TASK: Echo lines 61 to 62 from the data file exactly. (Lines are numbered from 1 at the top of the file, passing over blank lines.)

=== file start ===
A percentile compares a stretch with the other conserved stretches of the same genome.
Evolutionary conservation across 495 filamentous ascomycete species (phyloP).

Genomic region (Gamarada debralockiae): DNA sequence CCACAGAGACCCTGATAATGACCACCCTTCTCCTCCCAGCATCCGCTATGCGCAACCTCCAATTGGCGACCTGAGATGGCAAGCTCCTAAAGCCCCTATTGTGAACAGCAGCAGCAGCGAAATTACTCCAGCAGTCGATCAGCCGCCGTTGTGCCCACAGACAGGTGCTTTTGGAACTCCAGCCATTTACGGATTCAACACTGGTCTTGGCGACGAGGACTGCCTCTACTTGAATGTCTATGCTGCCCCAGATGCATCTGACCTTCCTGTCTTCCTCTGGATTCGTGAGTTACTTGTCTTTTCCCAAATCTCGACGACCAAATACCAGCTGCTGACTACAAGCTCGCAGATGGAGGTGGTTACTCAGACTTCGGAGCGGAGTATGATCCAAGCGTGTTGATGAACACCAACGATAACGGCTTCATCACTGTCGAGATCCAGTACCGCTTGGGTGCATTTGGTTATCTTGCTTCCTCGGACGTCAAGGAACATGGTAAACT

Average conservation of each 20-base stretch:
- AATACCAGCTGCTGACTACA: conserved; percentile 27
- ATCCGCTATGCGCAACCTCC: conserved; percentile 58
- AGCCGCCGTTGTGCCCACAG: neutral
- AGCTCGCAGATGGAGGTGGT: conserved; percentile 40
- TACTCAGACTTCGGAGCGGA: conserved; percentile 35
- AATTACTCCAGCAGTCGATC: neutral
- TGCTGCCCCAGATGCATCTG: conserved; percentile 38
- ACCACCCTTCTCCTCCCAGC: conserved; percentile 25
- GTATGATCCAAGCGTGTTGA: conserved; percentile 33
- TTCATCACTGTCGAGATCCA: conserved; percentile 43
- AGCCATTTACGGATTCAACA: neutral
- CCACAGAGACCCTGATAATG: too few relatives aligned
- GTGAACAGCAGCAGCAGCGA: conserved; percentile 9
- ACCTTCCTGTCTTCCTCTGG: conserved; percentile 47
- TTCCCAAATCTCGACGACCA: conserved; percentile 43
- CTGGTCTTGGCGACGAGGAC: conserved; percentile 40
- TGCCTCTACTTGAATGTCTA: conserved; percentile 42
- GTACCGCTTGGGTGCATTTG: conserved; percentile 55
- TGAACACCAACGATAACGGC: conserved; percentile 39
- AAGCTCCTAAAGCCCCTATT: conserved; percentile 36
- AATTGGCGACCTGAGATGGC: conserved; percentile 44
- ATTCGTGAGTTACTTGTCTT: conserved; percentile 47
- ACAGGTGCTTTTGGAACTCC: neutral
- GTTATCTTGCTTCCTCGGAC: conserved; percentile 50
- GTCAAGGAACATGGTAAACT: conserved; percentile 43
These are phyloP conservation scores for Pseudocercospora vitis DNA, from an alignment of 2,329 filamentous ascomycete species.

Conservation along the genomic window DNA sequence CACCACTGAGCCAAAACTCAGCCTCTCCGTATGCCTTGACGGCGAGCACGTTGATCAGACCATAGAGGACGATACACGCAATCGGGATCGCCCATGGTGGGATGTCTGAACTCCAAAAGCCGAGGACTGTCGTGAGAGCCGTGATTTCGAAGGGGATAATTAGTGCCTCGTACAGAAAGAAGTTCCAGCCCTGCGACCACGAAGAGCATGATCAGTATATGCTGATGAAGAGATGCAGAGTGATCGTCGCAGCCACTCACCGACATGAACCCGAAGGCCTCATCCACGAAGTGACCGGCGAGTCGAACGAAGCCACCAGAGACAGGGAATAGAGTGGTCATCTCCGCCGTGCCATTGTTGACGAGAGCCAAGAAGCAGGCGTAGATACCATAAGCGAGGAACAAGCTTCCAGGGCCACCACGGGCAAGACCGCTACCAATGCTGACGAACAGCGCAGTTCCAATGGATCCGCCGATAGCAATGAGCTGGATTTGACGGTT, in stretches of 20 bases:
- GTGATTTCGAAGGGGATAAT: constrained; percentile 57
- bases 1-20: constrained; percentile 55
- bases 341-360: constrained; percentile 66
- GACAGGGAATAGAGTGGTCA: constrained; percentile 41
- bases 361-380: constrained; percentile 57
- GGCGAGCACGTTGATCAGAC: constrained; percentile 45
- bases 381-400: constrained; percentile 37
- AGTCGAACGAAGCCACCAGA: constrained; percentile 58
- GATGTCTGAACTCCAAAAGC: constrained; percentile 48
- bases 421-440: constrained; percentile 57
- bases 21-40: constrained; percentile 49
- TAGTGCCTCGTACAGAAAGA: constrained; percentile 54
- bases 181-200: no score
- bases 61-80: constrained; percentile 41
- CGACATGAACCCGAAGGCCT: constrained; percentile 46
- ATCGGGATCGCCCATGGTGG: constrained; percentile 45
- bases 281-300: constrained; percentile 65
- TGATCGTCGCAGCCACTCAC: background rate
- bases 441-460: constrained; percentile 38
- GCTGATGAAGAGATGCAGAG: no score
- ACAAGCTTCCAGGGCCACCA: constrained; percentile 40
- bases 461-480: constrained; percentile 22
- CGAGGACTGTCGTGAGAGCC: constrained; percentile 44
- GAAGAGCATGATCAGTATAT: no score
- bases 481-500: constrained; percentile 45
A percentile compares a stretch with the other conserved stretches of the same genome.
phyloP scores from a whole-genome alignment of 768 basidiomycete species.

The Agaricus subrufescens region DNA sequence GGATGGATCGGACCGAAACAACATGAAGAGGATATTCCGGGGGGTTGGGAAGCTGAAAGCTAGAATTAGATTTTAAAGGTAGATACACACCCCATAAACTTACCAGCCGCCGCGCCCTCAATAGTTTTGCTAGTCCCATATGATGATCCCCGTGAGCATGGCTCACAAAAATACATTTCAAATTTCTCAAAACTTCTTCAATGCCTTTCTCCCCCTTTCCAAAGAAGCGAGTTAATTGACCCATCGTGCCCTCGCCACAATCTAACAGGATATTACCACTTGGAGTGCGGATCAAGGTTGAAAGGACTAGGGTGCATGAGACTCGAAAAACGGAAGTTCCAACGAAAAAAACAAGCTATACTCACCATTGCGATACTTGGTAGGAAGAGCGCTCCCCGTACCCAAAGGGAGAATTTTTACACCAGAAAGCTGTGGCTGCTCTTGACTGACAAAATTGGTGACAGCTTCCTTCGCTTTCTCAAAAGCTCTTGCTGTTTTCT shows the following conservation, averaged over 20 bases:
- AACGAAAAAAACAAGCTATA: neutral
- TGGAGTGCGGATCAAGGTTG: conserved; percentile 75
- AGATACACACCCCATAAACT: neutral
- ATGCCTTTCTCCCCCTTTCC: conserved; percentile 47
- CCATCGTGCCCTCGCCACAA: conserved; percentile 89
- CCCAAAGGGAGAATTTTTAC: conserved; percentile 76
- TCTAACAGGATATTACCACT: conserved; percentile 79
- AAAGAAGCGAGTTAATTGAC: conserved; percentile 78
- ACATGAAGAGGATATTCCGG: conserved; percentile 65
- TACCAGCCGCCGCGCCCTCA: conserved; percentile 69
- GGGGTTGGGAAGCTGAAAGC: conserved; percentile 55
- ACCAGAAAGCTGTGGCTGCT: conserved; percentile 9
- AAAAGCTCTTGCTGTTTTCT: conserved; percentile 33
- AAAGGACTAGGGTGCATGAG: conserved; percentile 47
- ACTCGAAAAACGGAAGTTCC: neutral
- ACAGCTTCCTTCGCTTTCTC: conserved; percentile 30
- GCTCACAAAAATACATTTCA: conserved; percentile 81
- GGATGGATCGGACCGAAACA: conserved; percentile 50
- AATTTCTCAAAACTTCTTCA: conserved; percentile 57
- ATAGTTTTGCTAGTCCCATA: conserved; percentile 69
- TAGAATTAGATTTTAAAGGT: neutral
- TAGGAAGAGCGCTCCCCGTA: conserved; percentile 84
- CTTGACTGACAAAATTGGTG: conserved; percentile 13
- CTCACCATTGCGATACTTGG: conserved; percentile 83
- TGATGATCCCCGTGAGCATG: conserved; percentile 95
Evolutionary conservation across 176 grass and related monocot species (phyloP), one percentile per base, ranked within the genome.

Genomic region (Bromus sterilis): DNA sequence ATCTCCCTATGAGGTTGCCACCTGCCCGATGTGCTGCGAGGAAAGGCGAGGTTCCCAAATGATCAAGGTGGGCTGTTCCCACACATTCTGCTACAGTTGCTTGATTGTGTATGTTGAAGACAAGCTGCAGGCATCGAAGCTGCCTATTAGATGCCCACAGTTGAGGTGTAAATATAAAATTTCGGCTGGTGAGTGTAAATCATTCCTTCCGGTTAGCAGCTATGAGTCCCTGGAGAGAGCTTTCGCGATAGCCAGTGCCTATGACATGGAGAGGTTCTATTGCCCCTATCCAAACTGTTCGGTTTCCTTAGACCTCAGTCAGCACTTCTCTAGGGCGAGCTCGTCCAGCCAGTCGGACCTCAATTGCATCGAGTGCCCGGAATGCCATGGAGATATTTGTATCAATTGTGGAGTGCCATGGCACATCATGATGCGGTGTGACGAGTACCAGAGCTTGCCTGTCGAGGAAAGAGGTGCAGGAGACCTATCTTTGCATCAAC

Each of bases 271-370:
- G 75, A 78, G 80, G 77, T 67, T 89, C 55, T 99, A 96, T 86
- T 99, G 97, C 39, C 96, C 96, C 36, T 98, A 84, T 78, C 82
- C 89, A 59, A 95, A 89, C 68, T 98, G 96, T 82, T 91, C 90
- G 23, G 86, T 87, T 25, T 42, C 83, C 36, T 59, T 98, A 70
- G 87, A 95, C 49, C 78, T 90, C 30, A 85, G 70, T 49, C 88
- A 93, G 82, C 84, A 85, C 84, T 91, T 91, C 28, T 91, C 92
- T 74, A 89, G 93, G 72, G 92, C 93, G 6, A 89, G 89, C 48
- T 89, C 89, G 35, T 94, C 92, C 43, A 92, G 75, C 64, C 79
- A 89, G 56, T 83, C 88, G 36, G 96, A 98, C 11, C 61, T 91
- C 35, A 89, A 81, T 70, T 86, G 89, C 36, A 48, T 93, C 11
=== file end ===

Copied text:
- TGGAGTGCGGATCAAGGTTG: conserved; percentile 75
- AGATACACACCCCATAAACT: neutral